Sacramento, CA — California lawmakers have extended the cap-and-trade program for another decade.
A majority of Democrats in the Senate and Assembly were in favor, while most Republicans were opposed. In the Senate, Mother Lode District 8 Republican Tom Berryhill was the lone vote in favor. While he criticizes “aggressive climate change policies,” he felt it was going to pass regardless, one way or another, so he says it was best to ensure that small business owners and rural Californians were well represented in the negotiations. He notes that the package suspends the $150 fire fee that residents in unincorporated areas have been paying for the past six years, which Berryhill calls an “illegal fire tax.” He says the legislation also prevents lawmakers from “increasing taxes on gas by substantially more than one dollar per gallon.”
In addition, there is a tax break for manufacturers and funding is included to help farmers and food producers cover the costs of reducing emissions.
A key part of the cap-and-trade program requires heavy industry polluters to purchase carbon credits to offset their emissions. Governor Brown has hailed cap-and-trade as a key part of the state’s efforts to reduce carbon emissions, and has encouraged other states to use it has a model.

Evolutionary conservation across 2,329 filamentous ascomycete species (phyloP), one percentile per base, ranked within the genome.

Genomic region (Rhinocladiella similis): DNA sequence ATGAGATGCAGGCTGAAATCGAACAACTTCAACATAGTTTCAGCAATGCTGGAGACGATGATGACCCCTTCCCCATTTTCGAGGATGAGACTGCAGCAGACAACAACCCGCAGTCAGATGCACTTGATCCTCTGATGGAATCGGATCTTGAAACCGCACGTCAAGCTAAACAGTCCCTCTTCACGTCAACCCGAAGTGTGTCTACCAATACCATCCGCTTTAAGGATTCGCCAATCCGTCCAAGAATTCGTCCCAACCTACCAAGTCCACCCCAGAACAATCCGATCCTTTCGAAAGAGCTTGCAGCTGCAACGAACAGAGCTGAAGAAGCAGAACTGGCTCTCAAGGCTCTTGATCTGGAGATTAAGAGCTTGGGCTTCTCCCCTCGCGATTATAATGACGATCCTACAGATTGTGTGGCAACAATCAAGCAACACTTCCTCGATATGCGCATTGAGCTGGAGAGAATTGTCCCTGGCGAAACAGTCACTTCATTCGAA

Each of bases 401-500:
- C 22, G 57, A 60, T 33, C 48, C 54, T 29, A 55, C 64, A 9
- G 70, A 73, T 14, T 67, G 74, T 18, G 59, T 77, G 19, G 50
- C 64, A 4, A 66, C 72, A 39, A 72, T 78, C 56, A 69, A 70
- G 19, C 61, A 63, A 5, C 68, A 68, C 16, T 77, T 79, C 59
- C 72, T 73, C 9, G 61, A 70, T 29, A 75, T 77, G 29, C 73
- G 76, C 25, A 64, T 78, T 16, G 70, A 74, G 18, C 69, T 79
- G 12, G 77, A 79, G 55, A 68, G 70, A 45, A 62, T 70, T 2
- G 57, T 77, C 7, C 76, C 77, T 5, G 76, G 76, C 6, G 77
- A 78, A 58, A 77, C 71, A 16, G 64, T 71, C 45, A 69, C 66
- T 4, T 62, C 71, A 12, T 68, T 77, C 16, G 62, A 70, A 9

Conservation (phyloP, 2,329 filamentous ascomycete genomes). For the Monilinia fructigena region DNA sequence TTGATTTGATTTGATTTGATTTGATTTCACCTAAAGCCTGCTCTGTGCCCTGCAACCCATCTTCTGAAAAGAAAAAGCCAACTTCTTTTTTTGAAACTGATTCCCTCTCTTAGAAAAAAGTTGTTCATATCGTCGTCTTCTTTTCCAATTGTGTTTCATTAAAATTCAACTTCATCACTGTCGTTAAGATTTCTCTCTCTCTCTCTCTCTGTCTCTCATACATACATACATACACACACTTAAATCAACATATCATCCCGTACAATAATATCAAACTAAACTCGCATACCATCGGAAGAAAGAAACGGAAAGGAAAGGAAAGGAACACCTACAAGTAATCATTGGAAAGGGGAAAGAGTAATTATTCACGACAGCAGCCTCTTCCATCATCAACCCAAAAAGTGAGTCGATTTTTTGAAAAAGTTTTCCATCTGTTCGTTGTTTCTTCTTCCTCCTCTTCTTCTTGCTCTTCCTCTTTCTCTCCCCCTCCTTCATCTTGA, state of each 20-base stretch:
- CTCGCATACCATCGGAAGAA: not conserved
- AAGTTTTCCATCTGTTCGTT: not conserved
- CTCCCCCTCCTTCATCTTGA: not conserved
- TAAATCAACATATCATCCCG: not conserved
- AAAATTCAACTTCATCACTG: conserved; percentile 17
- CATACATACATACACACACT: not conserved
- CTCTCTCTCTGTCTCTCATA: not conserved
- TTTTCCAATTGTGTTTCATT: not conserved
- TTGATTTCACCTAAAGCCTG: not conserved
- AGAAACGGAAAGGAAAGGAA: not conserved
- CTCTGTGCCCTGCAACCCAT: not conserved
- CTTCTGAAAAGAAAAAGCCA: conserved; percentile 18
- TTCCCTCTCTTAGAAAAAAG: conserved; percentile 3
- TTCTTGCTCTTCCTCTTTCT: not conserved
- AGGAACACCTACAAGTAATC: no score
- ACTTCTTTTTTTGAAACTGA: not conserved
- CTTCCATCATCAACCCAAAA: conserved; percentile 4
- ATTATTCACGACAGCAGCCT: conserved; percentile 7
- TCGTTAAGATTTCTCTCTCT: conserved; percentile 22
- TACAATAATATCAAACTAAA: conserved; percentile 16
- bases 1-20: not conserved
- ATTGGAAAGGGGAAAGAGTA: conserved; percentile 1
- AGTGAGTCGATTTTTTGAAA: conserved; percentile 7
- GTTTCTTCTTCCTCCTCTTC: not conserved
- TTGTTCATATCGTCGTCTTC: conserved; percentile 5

Many other Republican Senators had a different opinion. District One Senator Ted Gaines feels that continuing the cap-and-trade program will significantly increase the cost of energy. “Today marks the start of the next great California recession,” says Gaines. “A day where the legislature shows utter disregard for the lives of the working people in this state and chooses to impoverish them to fight climate change.”
There was more bipartisan support of AB 398 in the Assembly, where seven Republicans were in favor, including leader Chad Mayes. Other Republicans voting yes included Catharine Baker, Rocky Chavez, Jordan Cunningham, Heath Flora, Devon Mathis and Marc Steinorth. Three Assembly Democrats were opposed, Adam Gray, Monique Limon and Mark Stone. No Democrats voted in opposition in the Senate.